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More arena questions being asked – some of which sound familiar

In an extensive article in the Sacramento News & Review (SN&R) this week, Geoffrey Propheter, a George Washington University Ph.D. candidate with expertise in sports facility funding, said the following: “You’ve got to ask, ’Could we do something else with that $258 million?’ Politically, that’s not a very appealing question, and no one asks it.” He says dollar for dollar, the city would probably be better off making investments to promote small business.

That same question was posed here in March – and it’s still a valid and reasonable question getting very little attention.

As has also been mentioned here before, $250,000,000 could provide 100 x $100,000 in small business development grants every year for 25 years. And that’s only accounting for the initial investment – if you allow for the total costs over the life of the loan (cited in various local articles as closer to $700,000,ooo) the number of such grants could be almost tripled. And people were excited when only one such grant was awarded recently as part of a business development competition in Downtown.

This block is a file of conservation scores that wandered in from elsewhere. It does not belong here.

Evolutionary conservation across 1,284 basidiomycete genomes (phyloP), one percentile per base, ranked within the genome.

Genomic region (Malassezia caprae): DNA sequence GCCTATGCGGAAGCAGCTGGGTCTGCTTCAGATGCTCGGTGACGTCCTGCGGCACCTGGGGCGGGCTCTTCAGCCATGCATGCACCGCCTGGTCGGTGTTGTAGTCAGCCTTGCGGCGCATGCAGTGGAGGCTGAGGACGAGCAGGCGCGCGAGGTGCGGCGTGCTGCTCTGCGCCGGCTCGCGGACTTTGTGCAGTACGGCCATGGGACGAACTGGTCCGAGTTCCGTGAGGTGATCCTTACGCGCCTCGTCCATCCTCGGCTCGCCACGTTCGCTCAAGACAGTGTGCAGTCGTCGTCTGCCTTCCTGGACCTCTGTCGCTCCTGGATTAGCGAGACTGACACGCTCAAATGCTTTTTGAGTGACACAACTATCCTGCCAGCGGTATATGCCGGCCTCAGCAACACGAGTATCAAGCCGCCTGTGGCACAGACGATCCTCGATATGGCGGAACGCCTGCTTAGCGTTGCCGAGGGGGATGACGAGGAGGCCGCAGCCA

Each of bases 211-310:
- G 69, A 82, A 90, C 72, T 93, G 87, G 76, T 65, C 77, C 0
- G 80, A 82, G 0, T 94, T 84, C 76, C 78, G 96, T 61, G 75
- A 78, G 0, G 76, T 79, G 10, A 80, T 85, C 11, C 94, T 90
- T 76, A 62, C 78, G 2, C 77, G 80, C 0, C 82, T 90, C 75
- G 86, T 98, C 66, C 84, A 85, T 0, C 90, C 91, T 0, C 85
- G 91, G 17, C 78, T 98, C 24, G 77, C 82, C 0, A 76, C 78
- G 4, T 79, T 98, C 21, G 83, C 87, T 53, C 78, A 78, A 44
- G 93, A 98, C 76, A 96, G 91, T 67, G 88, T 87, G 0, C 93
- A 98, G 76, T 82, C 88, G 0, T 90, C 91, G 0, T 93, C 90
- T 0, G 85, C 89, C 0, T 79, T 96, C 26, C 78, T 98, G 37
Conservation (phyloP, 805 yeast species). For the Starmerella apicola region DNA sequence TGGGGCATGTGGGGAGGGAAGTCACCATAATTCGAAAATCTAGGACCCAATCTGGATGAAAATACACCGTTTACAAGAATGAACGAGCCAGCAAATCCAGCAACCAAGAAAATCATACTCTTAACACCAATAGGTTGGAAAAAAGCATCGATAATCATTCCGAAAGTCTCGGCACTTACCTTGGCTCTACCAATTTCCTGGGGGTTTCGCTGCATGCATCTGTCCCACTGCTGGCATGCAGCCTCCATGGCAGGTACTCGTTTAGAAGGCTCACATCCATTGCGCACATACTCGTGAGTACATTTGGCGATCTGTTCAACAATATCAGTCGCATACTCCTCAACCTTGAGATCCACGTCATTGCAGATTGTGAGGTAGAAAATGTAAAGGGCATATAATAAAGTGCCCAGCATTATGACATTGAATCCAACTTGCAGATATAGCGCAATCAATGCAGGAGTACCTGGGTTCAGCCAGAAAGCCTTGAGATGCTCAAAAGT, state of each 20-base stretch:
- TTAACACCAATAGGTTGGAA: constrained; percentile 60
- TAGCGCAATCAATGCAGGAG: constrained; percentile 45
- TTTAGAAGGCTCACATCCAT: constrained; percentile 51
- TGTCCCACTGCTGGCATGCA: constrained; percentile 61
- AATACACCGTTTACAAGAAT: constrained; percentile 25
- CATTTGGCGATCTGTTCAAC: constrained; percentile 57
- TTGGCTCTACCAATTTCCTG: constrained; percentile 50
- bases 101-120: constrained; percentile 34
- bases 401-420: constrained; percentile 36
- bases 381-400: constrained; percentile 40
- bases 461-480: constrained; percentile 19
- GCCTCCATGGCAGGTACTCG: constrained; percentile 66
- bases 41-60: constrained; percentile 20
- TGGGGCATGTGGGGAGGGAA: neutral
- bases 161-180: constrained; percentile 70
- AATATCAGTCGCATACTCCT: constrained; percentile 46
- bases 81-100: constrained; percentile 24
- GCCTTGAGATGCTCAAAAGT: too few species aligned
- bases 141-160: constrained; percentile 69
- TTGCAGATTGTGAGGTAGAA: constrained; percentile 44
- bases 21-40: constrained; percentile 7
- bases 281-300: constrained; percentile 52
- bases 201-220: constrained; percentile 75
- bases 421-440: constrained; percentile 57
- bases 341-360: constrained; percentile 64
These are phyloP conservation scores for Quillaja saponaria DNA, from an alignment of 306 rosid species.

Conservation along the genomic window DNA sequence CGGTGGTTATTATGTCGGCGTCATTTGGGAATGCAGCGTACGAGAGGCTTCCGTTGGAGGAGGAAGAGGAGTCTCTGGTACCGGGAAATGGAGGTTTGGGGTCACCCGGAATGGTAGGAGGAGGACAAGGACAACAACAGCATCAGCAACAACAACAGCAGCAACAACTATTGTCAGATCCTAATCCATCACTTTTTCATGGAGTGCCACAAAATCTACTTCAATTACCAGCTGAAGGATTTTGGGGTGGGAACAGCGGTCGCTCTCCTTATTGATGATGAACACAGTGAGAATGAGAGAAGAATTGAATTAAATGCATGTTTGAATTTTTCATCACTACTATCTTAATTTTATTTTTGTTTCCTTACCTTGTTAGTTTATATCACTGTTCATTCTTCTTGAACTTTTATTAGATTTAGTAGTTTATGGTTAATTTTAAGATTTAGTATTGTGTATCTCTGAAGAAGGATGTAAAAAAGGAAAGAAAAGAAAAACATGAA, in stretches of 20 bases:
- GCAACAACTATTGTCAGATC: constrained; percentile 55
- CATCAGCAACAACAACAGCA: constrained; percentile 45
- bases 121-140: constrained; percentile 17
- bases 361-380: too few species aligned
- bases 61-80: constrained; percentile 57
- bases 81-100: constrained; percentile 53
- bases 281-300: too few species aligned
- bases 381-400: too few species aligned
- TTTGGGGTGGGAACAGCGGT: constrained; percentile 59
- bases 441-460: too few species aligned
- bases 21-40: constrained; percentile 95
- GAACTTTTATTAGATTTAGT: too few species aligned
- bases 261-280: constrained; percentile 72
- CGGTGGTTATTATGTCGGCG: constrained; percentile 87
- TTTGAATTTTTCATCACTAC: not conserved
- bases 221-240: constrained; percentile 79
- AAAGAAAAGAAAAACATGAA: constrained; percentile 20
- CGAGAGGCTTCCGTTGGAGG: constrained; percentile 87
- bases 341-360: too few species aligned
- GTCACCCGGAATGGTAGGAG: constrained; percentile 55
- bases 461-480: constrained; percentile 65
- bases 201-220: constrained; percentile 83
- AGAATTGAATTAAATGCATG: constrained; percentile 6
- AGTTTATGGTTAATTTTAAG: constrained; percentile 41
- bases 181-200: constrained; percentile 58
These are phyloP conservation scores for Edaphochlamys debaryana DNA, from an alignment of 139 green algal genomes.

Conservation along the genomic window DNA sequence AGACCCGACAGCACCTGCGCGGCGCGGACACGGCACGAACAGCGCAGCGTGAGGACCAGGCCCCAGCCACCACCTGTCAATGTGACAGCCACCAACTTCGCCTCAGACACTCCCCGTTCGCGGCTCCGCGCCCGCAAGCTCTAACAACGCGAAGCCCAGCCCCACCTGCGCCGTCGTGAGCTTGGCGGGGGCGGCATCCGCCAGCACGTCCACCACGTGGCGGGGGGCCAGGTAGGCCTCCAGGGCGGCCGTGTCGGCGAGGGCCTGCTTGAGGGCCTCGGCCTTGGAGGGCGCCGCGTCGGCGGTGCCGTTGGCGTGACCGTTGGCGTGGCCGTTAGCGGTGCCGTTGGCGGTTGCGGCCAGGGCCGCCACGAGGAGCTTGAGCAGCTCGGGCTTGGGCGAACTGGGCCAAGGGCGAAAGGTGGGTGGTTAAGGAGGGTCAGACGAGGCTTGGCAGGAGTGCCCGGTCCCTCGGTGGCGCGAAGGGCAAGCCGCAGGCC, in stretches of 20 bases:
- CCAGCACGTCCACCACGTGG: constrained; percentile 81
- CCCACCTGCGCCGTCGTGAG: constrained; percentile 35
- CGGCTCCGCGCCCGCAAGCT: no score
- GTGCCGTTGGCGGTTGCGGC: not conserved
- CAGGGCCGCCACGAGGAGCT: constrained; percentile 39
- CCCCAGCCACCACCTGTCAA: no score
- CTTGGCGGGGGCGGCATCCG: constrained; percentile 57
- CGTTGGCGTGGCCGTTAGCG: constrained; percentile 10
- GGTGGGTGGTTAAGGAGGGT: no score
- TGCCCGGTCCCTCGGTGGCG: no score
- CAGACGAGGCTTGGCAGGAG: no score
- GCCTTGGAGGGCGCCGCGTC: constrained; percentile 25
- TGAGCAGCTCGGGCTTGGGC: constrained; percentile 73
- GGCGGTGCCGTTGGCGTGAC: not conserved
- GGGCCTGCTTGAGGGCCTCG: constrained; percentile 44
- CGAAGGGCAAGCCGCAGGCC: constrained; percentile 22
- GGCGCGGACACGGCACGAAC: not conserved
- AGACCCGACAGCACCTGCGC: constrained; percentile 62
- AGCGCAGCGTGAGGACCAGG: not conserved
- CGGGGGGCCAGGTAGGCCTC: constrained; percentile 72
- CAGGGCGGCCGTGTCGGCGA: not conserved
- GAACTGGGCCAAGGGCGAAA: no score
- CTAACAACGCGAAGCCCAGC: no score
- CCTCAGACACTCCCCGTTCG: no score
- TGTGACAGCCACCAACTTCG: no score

The other aspect of all of this that still gets very little press is that the loan payoff plan takes 35 years – for a facility that, if typical of similar facilities, will most likely need to be replaced or extensively renovated after 20 years. Generally, one doesn’t enter into loans that take longer to pay off than the life of what is being paid for. That’s why we have 30 year home mortgages but not 30 year car loans.

The SN&R article is thorough, pulling together several key questions and issues that have been asked around town – questions that nobody ever seems eager to answer.

 

 

About the author

Tony Sheppard

Tony is a Professor at Sacramento State, Co-Director of the Sacramento Film & Music Festival and a long-time writer, primarily on topics related to film and the film industry. He is an active supporter of the local arts community, an amateur photographer, and has an interest in architecture and urban planning topics. He is currently designing a 595 sq.ft. house on a very small infill lot in Sacramento.

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